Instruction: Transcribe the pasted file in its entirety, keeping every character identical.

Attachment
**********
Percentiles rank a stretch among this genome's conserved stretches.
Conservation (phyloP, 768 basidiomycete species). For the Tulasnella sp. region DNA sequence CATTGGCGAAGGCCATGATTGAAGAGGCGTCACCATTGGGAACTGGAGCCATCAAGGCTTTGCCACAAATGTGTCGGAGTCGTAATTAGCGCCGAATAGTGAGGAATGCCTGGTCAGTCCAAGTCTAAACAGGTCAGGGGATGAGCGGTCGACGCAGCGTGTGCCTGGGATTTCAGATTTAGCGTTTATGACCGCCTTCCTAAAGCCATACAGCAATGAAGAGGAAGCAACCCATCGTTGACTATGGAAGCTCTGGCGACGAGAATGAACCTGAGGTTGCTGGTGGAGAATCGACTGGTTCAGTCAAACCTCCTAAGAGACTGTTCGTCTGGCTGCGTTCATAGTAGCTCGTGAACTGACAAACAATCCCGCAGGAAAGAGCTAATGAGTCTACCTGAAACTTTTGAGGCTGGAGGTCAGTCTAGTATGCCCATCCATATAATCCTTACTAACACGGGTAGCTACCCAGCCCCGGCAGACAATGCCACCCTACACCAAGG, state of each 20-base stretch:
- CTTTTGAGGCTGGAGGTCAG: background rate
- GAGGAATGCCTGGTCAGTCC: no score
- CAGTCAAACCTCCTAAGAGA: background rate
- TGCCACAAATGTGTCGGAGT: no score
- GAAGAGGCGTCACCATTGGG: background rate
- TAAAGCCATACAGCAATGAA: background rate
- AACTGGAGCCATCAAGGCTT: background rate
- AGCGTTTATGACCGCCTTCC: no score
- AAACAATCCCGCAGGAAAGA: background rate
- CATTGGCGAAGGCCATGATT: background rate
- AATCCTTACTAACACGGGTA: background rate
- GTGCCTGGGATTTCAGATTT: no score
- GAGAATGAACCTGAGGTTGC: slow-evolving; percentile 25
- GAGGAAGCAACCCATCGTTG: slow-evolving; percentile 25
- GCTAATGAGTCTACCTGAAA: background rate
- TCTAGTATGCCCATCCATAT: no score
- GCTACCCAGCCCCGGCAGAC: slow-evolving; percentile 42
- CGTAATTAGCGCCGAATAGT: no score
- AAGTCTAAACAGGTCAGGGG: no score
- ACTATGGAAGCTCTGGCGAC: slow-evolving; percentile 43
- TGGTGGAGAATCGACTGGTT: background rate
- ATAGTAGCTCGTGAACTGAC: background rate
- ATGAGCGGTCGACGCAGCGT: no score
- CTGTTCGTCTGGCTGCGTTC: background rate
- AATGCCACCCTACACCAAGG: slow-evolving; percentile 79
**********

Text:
Percentiles rank a stretch among this genome's conserved stretches.
Conservation (phyloP, 768 basidiomycete species). For the Tulasnella sp. region DNA sequence CATTGGCGAAGGCCATGATTGAAGAGGCGTCACCATTGGGAACTGGAGCCATCAAGGCTTTGCCACAAATGTGTCGGAGTCGTAATTAGCGCCGAATAGTGAGGAATGCCTGGTCAGTCCAAGTCTAAACAGGTCAGGGGATGAGCGGTCGACGCAGCGTGTGCCTGGGATTTCAGATTTAGCGTTTATGACCGCCTTCCTAAAGCCATACAGCAATGAAGAGGAAGCAACCCATCGTTGACTATGGAAGCTCTGGCGACGAGAATGAACCTGAGGTTGCTGGTGGAGAATCGACTGGTTCAGTCAAACCTCCTAAGAGACTGTTCGTCTGGCTGCGTTCATAGTAGCTCGTGAACTGACAAACAATCCCGCAGGAAAGAGCTAATGAGTCTACCTGAAACTTTTGAGGCTGGAGGTCAGTCTAGTATGCCCATCCATATAATCCTTACTAACACGGGTAGCTACCCAGCCCCGGCAGACAATGCCACCCTACACCAAGG, state of each 20-base stretch:
- CTTTTGAGGCTGGAGGTCAG: background rate
- GAGGAATGCCTGGTCAGTCC: no score
- CAGTCAAACCTCCTAAGAGA: background rate
- TGCCACAAATGTGTCGGAGT: no score
- GAAGAGGCGTCACCATTGGG: background rate
- TAAAGCCATACAGCAATGAA: background rate
- AACTGGAGCCATCAAGGCTT: background rate
- AGCGTTTATGACCGCCTTCC: no score
- AAACAATCCCGCAGGAAAGA: background rate
- CATTGGCGAAGGCCATGATT: background rate
- AATCCTTACTAACACGGGTA: background rate
- GTGCCTGGGATTTCAGATTT: no score
- GAGAATGAACCTGAGGTTGC: slow-evolving; percentile 25
- GAGGAAGCAACCCATCGTTG: slow-evolving; percentile 25
- GCTAATGAGTCTACCTGAAA: background rate
- TCTAGTATGCCCATCCATAT: no score
- GCTACCCAGCCCCGGCAGAC: slow-evolving; percentile 42
- CGTAATTAGCGCCGAATAGT: no score
- AAGTCTAAACAGGTCAGGGG: no score
- ACTATGGAAGCTCTGGCGAC: slow-evolving; percentile 43
- TGGTGGAGAATCGACTGGTT: background rate
- ATAGTAGCTCGTGAACTGAC: background rate
- ATGAGCGGTCGACGCAGCGT: no score
- CTGTTCGTCTGGCTGCGTTC: background rate
- AATGCCACCCTACACCAAGG: slow-evolving; percentile 79